When will you believe it?

So the other disciples told him, “We have seen the Lord!” But he said to them, “Unless I see the nail marks in his hands and put my finger where the nails were, and put my hand into his side, I will not believe.”

– John 20:25, NIV


It was August 2012.

And the evidence was clear.

But I did not want to believe it was so.

If I was just a dispassionate outside observer, I would have had no doubt my (now ex) wife was having sex with another man. The evidence could lead to no other reasonable explanation but that.

Yet I resisted accepting that conclusion…

I wanted to believe that it was “just” an emotional affair with the Other Man (OM).

The denials she told me about this inappropriate relationship with the OM in our August confrontation were denials I wanted to believe…even though, I knew in my heart they were lies. I did not want to believe my (now ex) wife had lied to me and was both capable plus engaging in adultery.

Some who come here might be in this stage right now.

They do not want to believe their wife or husband of years cheated on them. Like me, they may have damning evidence, but they are consumed by the confusion that comes in dealing with a liar and their own wishful thinking that the cheating did not actually happen. They might want to believe it was “just” an emotional affair.

My advice:

Believe the evidence.

Trust your gut.

God gave me a gift in regards to my own quandary:

My (now ex) wife confessed to sexual relations with the OM over the phone Thanksgiving Eve 2012 and later in writing to me along with admission of lying. This confession was what finally forced me to face reality and embrace my grief. I could deny it no longer:

She committed adultery.

One frustrating piece I encountered in getting to this point was several Christians stoking the fires of false hope regarding her infidelity. They encouraged me to not believe the truth of her having committed adultery.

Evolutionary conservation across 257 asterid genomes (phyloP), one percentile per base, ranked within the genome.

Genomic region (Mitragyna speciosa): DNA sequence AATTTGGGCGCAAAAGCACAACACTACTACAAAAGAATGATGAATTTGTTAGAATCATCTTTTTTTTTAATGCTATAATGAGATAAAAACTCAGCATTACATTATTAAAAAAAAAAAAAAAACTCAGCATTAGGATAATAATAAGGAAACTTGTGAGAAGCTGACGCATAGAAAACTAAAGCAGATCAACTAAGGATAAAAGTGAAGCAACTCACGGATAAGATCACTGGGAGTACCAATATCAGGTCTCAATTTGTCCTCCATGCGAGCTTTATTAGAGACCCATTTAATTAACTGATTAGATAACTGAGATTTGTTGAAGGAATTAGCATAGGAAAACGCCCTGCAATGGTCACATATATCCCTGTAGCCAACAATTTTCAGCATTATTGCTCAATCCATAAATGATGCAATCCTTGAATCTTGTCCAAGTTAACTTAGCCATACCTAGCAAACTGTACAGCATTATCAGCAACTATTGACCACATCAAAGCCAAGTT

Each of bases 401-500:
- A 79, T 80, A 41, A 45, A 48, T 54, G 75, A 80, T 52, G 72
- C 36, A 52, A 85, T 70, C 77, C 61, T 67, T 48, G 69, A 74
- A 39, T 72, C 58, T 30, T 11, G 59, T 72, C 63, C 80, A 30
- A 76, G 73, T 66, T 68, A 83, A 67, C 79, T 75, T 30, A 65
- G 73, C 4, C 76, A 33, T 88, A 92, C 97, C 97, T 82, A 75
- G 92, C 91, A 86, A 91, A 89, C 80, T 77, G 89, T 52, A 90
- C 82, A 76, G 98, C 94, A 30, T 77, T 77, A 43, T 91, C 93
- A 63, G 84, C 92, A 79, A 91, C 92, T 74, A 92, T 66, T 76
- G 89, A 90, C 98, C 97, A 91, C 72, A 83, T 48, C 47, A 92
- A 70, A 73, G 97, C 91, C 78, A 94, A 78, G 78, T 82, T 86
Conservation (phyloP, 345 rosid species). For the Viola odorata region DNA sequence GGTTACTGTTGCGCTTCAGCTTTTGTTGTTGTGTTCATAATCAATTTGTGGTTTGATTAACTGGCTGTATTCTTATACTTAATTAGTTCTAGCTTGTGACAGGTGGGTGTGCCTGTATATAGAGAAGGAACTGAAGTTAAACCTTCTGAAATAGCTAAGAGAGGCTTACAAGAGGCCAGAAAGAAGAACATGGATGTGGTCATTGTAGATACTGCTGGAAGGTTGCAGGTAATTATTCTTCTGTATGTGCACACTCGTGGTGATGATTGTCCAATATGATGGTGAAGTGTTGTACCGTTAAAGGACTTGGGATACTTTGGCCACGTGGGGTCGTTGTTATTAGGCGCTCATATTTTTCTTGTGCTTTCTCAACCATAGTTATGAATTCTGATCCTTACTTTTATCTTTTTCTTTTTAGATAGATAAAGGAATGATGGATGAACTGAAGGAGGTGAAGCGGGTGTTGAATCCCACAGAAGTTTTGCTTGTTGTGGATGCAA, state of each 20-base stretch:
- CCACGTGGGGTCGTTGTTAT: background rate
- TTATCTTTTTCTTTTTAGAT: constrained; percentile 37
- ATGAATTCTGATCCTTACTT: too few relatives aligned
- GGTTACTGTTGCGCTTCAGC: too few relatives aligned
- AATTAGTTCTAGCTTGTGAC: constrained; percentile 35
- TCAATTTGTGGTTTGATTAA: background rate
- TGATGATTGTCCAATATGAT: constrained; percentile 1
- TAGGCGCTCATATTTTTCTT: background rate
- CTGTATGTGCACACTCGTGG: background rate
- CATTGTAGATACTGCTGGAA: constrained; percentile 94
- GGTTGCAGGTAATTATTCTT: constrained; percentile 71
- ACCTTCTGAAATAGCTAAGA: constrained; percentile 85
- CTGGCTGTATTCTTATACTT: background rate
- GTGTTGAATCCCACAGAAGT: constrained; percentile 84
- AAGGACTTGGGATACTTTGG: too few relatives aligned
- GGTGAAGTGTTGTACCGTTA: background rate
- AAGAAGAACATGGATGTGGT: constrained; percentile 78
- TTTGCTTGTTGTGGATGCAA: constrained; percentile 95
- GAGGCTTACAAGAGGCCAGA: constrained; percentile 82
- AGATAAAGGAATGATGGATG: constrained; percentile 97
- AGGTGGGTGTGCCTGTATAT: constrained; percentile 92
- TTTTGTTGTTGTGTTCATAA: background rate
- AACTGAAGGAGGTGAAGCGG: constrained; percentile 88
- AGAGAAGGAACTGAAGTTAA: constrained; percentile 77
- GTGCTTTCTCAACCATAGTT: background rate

This was very unhelpful (see post here).

I remember one pastor friend even suggesting the damning evidence I had–prior to the confession–might be explainable in another way. Personally, I believe that he would have said something completely different to a woman  who came into his office with the same sort of evidence. He did not want to believe the truth.

I share this part of my story for several reasons:

First, I want to encourage pastors/Christian leaders to support the faithful spouse in this time better. They need to hear reality talk. To do this, they need outsiders who are not as emotionally invested as they are in the marriage.

The last thing a faithful spouse needs is another person pretending the Emperor has clothes when he is butt-naked. Help can only begin when we are dealing with truth and reality. If you do not feel qualified to read the evidence, then please tell them so and refer the person to someone who is.

Second, I want to encourage the faithful spouse struggling to believe the truth. As I shared above, I was stuck in this place for months. It is very understandable. We want to believe the person who became one with us on our wedding day. The last thing we want to believe is that our partner betrayed us treacherously and raped our souls.

My advice to you in this stage is to reach out to someone who is qualified to read the evidence and support you. Look for a pastor or Christian counselor who has some experience in dealing with infidelity situations or has survived one himself/herself. I called the helpline at Focus on the Family®. The person I got on the phone did not even hesitate in telling me the truth about what my evidence in August actually meant. That is experience speaking.

Do not beat yourself if you are struggling to believe the evidence indicating that your spouse was or is cheating. I recommend gathering what evidence you need (and are able to) to have peace regarding accepting this awful reality.

And be kind to yourself because a big part of not believing this difficult truth is grief speaking. It will take time to find healing from the acute pain of such deep grief. The losses are huge and traumatic when dealing with a spouse who has violated their marriage vows to remain faithful for life.